Taylor series for i^i?

Khan

I'm having some problems expanding i^i, could anyone help? I know it becomes a real number somehow, and I'm familiar with the e^(i * pi) expansion, but is the i^i done in the same way?

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Njorl

There is a well known expansion for a^x:

a^x=SUM[((alnx)^n)/(n!)]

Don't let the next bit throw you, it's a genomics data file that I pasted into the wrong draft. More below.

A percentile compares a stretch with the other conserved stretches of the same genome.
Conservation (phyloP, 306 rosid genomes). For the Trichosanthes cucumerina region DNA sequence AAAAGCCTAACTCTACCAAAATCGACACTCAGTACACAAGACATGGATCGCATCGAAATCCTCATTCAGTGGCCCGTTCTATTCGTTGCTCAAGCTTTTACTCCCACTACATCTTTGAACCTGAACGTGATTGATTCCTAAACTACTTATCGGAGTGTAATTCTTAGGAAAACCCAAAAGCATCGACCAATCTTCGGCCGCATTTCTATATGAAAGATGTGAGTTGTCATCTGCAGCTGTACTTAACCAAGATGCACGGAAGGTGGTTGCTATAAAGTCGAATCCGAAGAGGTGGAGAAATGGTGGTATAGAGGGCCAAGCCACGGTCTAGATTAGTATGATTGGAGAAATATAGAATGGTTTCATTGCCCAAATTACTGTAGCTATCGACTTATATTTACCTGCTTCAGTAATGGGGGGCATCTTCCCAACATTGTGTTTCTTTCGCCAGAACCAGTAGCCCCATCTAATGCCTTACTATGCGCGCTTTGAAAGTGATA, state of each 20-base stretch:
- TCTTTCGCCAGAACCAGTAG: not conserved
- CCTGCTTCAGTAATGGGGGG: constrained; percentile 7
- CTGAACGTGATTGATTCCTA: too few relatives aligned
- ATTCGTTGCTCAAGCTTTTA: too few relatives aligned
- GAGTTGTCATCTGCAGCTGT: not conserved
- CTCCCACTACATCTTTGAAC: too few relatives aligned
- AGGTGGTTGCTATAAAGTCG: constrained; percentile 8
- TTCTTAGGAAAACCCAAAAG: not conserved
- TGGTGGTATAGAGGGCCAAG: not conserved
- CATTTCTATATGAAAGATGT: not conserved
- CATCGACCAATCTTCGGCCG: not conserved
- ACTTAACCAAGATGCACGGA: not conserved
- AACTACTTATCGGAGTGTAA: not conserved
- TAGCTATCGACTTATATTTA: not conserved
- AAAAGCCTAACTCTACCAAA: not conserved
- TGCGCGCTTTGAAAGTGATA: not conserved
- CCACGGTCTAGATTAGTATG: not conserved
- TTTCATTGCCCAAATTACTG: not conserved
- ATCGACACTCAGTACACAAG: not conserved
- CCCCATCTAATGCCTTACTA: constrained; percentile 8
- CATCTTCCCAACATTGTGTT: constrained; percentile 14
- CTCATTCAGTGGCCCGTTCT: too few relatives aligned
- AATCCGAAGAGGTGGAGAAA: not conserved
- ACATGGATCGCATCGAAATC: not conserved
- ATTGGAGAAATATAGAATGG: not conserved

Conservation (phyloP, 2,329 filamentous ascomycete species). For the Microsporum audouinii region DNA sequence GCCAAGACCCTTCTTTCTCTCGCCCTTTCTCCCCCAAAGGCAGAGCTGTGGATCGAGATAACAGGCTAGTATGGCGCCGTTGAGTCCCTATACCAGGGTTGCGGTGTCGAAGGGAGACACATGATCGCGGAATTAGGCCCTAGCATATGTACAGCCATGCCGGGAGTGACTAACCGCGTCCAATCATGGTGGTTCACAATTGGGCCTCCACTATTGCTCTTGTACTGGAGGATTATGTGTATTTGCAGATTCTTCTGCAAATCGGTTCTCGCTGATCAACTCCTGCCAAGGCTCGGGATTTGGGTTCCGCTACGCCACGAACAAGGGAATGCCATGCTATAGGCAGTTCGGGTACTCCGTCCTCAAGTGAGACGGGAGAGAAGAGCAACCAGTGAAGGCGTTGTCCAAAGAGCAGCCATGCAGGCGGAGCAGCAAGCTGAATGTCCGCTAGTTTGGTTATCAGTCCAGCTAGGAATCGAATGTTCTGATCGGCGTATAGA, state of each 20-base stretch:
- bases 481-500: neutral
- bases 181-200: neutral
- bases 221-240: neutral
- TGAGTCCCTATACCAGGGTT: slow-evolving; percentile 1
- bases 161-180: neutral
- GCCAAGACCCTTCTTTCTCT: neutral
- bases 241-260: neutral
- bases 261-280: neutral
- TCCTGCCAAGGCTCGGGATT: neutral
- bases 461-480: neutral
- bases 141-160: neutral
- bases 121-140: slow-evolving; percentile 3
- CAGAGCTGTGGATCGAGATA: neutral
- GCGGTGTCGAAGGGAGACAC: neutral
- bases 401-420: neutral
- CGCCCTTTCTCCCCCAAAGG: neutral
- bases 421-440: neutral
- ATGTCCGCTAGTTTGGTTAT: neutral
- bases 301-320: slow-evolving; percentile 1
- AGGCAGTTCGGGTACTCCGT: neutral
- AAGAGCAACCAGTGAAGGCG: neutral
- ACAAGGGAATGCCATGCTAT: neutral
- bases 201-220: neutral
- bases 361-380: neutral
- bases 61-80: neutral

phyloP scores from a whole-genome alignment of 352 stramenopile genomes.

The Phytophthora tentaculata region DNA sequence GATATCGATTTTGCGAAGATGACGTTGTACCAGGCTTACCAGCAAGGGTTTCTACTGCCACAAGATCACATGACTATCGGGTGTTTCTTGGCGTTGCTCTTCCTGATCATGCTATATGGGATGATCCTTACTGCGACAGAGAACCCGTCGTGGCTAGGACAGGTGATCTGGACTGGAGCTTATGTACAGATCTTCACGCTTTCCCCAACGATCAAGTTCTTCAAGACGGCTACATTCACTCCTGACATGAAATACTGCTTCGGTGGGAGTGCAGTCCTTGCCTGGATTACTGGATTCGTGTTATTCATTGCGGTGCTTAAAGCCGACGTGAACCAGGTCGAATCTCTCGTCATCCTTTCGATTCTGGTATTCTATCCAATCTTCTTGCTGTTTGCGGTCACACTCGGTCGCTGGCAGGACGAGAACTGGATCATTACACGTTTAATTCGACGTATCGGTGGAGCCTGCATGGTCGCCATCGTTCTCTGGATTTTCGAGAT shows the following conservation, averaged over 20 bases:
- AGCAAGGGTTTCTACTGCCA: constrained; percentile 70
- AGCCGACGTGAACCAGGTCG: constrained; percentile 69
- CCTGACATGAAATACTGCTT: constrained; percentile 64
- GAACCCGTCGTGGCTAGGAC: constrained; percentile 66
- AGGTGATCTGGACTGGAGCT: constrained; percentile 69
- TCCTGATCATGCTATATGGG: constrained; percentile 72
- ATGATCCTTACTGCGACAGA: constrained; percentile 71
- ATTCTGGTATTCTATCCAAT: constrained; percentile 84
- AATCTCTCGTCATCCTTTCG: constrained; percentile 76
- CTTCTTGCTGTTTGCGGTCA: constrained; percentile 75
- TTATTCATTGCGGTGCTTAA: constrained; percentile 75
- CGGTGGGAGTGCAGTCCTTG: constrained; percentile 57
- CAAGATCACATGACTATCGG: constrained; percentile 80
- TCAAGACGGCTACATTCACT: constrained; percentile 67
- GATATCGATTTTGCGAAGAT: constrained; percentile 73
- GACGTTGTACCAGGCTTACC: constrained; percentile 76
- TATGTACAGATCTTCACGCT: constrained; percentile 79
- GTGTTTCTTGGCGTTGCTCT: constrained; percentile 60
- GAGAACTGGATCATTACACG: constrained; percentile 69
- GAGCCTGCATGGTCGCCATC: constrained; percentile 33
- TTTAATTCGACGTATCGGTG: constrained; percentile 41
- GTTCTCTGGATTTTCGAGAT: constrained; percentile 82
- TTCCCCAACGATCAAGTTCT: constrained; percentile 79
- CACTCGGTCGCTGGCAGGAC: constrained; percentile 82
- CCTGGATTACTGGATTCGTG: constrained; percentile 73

Just replace a and x with i.

At first glance, it doesn't look real to me, but maybe the sum telescopes.

Njorl

Soroban

Hello, Khan!

I'm not sure what you mean by expanding ii,
since it is already a constant.

Using DeMoivre's Theorem (Euler's?): eix = cos x + i sin x,
when x = pi/2, we have: ei*pi/2 = cos(pi/2) + i sin(pi/2) = i

Raise both sides to the power i: ii = (ei*pi/2)i= e-pi/2 = 0.207879576...

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